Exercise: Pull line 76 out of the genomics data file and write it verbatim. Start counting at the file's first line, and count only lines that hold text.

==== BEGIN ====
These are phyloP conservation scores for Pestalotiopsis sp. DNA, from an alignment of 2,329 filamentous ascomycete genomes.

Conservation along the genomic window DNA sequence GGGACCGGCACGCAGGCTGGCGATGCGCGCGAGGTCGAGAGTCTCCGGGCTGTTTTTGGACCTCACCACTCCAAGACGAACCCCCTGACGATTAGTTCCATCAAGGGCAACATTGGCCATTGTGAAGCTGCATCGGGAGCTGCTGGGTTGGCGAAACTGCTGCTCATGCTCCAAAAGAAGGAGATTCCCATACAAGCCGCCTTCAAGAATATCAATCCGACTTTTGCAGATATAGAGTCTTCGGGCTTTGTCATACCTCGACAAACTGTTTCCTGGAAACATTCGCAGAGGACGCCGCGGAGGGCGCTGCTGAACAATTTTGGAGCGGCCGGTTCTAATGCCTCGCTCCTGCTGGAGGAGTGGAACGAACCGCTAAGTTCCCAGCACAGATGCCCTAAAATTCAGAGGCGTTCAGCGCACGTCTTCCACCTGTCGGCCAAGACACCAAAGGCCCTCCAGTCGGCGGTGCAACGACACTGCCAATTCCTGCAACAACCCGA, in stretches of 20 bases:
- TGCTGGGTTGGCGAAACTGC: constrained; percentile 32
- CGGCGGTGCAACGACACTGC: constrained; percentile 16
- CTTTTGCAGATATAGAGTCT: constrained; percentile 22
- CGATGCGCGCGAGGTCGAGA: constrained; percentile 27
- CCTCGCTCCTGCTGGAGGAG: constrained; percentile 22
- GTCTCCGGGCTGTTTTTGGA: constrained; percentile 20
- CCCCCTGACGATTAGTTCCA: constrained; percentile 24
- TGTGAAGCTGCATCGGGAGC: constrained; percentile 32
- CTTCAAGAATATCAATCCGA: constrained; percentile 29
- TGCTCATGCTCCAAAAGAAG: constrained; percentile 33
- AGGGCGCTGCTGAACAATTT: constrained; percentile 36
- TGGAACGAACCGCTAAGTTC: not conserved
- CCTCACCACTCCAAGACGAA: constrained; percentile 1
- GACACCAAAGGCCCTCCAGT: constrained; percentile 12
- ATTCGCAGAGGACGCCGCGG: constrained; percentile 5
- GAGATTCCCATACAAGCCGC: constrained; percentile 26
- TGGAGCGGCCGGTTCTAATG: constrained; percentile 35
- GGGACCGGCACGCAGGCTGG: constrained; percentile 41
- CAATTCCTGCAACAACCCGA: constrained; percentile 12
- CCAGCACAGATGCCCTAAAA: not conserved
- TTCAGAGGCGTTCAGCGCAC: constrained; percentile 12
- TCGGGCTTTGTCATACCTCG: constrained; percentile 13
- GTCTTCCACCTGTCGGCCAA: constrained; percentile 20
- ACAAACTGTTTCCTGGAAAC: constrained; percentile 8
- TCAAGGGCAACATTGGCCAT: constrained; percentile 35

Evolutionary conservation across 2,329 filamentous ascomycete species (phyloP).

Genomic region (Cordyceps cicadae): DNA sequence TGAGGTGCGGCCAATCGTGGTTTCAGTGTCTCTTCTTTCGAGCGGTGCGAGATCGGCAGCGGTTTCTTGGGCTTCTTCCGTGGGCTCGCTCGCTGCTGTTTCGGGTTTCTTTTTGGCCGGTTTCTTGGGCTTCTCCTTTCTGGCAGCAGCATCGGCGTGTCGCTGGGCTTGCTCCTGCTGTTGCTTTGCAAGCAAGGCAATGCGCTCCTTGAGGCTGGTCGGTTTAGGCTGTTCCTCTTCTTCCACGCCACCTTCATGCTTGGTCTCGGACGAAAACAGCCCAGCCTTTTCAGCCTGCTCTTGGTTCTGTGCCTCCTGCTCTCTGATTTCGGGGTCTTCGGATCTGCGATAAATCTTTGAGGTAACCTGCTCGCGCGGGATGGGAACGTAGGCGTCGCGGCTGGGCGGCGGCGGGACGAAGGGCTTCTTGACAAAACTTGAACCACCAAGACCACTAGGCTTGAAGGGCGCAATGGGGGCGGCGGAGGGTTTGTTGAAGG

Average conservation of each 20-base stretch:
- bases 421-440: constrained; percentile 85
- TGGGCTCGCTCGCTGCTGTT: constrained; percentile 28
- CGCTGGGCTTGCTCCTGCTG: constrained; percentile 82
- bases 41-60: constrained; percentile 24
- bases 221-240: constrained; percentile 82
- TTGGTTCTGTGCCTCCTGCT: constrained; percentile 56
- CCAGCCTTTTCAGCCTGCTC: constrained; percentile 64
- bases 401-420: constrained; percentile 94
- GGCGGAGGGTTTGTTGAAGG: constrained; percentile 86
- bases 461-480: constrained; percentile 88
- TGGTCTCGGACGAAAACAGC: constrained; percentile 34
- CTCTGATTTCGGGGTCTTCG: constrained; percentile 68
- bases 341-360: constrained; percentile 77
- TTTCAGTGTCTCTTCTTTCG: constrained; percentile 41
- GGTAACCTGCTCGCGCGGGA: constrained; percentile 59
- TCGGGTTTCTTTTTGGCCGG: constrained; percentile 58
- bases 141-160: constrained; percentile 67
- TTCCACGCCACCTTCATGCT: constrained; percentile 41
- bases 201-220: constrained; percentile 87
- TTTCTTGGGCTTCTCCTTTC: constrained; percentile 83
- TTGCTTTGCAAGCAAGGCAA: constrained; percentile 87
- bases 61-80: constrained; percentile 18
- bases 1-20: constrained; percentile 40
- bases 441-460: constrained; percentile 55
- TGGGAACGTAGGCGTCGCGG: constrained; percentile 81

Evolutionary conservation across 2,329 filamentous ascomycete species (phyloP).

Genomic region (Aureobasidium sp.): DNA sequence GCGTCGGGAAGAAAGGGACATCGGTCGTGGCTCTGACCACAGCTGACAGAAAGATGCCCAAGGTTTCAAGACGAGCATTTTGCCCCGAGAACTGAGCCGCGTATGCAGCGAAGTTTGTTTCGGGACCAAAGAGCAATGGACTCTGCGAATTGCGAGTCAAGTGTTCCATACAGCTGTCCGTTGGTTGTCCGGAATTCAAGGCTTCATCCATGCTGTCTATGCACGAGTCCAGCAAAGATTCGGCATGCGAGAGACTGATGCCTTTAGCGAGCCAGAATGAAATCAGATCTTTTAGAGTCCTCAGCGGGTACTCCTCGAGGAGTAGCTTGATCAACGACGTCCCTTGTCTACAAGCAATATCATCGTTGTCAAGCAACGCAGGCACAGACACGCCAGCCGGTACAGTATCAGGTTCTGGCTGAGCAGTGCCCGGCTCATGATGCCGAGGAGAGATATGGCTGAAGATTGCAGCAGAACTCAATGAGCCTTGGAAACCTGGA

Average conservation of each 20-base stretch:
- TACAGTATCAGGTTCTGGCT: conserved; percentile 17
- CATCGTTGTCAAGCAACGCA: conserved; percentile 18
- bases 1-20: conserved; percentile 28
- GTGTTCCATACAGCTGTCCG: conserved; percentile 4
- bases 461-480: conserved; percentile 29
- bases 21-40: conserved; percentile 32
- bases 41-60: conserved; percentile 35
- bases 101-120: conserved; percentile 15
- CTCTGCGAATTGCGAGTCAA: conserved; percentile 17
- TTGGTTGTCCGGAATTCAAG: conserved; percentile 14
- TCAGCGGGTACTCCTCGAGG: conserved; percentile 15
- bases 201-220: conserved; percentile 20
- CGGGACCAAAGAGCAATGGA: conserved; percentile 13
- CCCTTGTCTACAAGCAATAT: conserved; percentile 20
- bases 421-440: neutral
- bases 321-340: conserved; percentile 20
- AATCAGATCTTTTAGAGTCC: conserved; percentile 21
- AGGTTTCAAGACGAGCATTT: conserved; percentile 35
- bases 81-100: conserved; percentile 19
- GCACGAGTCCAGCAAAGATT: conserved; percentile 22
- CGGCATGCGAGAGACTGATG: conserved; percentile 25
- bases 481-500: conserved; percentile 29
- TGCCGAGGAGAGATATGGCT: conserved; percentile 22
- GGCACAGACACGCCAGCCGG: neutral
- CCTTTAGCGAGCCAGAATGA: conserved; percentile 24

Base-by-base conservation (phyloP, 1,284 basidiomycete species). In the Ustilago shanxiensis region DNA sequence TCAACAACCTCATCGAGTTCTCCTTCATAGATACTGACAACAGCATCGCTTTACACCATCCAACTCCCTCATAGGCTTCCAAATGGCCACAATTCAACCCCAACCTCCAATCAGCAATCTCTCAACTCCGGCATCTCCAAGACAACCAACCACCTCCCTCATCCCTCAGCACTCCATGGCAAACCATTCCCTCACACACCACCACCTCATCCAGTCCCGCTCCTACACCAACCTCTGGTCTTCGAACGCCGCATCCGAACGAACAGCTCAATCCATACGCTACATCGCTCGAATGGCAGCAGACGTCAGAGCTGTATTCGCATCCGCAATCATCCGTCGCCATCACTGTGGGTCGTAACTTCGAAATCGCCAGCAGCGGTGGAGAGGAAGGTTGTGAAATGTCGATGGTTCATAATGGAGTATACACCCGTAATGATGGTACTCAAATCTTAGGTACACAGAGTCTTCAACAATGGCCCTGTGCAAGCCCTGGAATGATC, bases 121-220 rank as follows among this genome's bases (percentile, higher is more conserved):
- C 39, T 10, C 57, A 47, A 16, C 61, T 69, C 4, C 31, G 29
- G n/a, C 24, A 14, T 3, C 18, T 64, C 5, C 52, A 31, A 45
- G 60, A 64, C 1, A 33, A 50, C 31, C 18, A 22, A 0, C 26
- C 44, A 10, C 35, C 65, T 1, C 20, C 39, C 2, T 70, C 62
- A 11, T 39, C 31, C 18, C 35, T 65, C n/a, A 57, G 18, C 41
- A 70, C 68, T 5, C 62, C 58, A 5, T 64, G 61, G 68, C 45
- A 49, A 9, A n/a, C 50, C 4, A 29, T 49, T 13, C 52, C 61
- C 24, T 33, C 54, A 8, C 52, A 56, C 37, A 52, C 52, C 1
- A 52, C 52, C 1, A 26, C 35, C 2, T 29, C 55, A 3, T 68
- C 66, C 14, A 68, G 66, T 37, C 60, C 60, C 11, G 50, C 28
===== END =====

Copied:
- AGGTTTCAAGACGAGCATTT: conserved; percentile 35